December 12, 2019
It’s Canapé Season
Article-Canapes-Entertaining-Recipe

In the introduction to his 1940 book James Beard’s Hors D’oeuvre & Canapés, Beard wrote, “The cocktail party no longer means a bottle of gin, a can of sardines, and a package of potato chips from the corner grocery.” Beard made the case that, with a little bit of planning and a little bit of attention to detail, you could offer guests the types of food and cocktails they had only dreamed of being served in luxurious hotels or expensive restaurants.

In 2019, home entertaining has swung back a little bit in the direction of casual cans of sardines and bags of potato chips, but making a few thoughtful, composed snacks for guests still holds the same novelty. It shows that you care enough about your guests to have gone through the trouble of cutting cucumber slices into little cups, or to have personally added a pinch of chives to each individual bite. And since most canapés can be eaten in one bite, they keep the conversation going and the drinks flowing.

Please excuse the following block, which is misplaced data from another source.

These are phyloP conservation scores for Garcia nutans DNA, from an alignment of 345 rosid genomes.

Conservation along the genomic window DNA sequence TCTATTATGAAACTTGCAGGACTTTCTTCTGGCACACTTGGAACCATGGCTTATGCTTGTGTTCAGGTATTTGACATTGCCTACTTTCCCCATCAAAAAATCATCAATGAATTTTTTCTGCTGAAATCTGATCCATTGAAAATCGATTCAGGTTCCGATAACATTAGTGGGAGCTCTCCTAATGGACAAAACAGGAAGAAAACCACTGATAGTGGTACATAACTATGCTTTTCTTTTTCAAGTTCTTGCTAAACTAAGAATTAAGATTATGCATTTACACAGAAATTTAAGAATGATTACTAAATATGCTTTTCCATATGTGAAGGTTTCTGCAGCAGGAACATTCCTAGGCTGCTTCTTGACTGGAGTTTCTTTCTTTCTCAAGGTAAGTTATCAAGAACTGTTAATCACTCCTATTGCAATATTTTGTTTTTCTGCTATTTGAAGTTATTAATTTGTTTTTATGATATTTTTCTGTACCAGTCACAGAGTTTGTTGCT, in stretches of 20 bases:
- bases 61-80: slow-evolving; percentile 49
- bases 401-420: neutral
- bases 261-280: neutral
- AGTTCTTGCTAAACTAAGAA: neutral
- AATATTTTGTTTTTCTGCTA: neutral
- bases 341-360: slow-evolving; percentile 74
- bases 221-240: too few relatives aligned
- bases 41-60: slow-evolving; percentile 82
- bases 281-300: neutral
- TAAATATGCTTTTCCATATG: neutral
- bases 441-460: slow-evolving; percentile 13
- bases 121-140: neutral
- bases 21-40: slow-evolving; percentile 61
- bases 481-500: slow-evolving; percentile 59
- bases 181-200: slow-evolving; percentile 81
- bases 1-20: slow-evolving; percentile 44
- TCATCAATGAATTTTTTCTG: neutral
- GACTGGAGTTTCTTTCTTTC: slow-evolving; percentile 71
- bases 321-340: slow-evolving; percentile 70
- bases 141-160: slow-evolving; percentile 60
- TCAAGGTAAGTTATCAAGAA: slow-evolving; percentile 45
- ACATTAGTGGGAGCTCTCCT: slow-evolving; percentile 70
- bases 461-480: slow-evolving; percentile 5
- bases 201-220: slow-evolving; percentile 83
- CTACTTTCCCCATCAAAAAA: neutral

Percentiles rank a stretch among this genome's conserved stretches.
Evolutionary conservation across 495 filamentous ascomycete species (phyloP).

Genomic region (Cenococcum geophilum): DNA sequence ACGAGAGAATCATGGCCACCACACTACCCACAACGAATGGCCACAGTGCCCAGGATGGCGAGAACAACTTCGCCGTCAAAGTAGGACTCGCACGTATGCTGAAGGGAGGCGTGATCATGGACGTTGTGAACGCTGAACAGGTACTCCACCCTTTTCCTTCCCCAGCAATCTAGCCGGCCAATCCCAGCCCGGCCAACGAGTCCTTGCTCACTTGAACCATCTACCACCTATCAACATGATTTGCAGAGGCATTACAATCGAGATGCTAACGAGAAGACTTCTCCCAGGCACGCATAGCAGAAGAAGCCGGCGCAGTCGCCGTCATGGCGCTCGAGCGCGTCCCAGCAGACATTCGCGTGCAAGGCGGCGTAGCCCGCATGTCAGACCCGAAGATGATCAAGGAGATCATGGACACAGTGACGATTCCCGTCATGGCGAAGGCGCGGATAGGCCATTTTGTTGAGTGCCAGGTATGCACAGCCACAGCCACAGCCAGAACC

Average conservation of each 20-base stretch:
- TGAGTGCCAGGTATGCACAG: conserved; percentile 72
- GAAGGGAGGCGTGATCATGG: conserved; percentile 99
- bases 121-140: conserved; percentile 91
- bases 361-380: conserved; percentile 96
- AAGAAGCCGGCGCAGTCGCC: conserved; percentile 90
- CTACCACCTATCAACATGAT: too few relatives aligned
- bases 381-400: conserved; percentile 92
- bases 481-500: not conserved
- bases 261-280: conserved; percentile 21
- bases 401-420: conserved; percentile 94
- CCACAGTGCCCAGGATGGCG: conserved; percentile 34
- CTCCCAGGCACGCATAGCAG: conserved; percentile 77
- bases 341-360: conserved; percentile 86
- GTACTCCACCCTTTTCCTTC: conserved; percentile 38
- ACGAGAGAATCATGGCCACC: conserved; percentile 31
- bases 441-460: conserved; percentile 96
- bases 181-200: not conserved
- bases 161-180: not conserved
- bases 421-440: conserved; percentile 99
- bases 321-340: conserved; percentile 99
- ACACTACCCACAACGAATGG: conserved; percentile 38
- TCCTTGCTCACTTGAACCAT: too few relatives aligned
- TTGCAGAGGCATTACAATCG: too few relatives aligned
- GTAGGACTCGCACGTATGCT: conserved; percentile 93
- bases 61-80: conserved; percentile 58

In the TASTE Canapé Story Pop-Up, styled by Pearl Jones and photographed by Rachel Cabitt, we’re celebrating a few of our favorite phyllo-encased, toothpick-skewered, dill-topped party snacks. We take a look at some of the most copied canapé formats through history, and how the French use a vital shortcut for hosting their own fêtes. There’s a Sicilian appetizer that you can make with pantry scraps, a genius savory cream puff from Los Angeles restaurant Bon Temps, and a pleasingly spicy anchovy toast from Larrys in Montréal. If nothing else, we hope this inspires you to buy a ritzy new set of cocktail skewers for your next batch of pigs in a blanket. —Anna Hezel, Senior Editor